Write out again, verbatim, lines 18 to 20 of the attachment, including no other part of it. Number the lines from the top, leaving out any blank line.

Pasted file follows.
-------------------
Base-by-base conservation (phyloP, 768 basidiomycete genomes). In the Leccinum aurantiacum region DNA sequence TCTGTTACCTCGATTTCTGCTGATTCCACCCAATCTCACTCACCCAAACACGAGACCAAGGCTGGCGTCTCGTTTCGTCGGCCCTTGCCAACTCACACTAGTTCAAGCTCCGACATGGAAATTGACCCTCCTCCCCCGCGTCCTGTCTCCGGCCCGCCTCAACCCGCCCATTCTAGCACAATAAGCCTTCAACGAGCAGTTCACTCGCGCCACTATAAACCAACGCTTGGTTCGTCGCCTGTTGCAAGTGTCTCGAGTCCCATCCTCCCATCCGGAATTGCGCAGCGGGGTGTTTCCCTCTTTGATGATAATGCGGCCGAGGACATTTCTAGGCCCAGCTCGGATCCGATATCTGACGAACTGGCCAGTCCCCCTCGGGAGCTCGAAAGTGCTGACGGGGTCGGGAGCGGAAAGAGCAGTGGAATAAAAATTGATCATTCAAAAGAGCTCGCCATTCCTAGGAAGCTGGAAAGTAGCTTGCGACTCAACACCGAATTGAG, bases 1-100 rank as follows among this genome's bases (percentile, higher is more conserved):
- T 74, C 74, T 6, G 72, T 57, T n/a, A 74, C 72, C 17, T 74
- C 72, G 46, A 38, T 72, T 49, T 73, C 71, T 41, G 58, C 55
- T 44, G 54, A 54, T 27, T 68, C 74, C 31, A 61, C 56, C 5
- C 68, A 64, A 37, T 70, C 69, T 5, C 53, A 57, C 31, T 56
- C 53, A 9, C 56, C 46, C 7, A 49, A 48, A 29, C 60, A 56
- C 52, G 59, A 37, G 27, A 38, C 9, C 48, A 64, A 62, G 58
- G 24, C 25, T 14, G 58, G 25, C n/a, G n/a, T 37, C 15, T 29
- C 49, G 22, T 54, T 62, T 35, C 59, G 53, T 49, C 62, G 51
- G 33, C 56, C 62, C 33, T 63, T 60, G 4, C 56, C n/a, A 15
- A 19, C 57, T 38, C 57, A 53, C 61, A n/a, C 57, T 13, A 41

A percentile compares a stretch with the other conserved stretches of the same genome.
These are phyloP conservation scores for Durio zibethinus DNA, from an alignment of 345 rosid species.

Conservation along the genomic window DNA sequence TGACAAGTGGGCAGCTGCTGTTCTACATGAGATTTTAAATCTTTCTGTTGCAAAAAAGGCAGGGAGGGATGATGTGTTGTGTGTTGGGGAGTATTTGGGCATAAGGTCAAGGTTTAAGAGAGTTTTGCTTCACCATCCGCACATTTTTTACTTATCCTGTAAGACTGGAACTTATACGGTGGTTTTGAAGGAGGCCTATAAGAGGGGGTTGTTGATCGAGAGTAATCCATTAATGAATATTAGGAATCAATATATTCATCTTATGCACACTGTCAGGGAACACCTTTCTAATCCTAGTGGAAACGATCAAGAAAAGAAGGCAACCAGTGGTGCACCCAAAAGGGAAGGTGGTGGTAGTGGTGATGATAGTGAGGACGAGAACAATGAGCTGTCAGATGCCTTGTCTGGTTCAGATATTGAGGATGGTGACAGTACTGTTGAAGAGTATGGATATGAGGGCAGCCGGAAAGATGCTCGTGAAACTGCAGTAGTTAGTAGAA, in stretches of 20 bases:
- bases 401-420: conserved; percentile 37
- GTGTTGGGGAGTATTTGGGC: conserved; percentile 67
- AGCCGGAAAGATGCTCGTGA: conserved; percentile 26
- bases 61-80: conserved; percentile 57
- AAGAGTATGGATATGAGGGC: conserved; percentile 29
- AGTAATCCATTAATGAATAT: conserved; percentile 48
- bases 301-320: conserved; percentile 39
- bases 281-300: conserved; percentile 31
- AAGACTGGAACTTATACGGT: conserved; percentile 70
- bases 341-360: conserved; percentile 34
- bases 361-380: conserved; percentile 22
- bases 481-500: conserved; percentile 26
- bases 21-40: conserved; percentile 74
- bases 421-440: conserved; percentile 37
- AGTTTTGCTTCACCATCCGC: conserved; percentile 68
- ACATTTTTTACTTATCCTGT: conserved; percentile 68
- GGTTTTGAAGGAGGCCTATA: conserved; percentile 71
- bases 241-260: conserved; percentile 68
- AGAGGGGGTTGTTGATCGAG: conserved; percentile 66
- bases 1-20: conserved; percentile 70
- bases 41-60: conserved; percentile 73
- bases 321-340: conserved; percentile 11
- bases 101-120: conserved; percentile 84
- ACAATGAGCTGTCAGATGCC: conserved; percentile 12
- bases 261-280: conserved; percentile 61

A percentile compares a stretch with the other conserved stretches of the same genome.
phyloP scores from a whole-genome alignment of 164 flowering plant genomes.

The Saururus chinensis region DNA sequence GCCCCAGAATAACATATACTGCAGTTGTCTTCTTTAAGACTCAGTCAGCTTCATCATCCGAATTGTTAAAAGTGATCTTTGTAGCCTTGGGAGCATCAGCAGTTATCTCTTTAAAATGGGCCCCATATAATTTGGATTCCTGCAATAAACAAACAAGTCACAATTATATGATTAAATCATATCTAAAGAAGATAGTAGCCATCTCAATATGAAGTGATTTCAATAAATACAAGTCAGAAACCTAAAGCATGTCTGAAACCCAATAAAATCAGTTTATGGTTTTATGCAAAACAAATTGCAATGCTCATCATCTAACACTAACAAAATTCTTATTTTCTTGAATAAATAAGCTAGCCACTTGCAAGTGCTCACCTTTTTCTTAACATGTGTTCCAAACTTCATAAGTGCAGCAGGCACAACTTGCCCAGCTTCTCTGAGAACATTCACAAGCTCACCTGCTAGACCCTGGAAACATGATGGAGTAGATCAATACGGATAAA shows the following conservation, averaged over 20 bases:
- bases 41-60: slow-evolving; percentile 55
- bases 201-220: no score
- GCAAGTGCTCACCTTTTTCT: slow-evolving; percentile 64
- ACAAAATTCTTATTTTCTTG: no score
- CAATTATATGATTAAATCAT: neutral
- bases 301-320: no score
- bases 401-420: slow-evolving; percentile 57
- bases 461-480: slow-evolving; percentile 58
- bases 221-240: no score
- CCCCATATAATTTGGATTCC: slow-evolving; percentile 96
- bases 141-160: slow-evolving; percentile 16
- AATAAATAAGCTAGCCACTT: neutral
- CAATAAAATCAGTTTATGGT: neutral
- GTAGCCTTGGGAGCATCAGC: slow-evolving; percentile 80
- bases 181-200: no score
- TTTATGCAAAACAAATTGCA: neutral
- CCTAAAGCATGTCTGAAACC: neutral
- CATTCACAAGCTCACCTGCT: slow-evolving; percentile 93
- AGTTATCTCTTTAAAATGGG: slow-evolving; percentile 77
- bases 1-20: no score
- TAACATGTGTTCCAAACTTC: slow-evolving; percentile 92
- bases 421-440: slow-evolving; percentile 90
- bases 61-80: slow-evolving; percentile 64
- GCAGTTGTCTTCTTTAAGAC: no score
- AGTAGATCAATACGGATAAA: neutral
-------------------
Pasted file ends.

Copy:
- bases 61-80: conserved; percentile 57
- AAGAGTATGGATATGAGGGC: conserved; percentile 29
- AGTAATCCATTAATGAATAT: conserved; percentile 48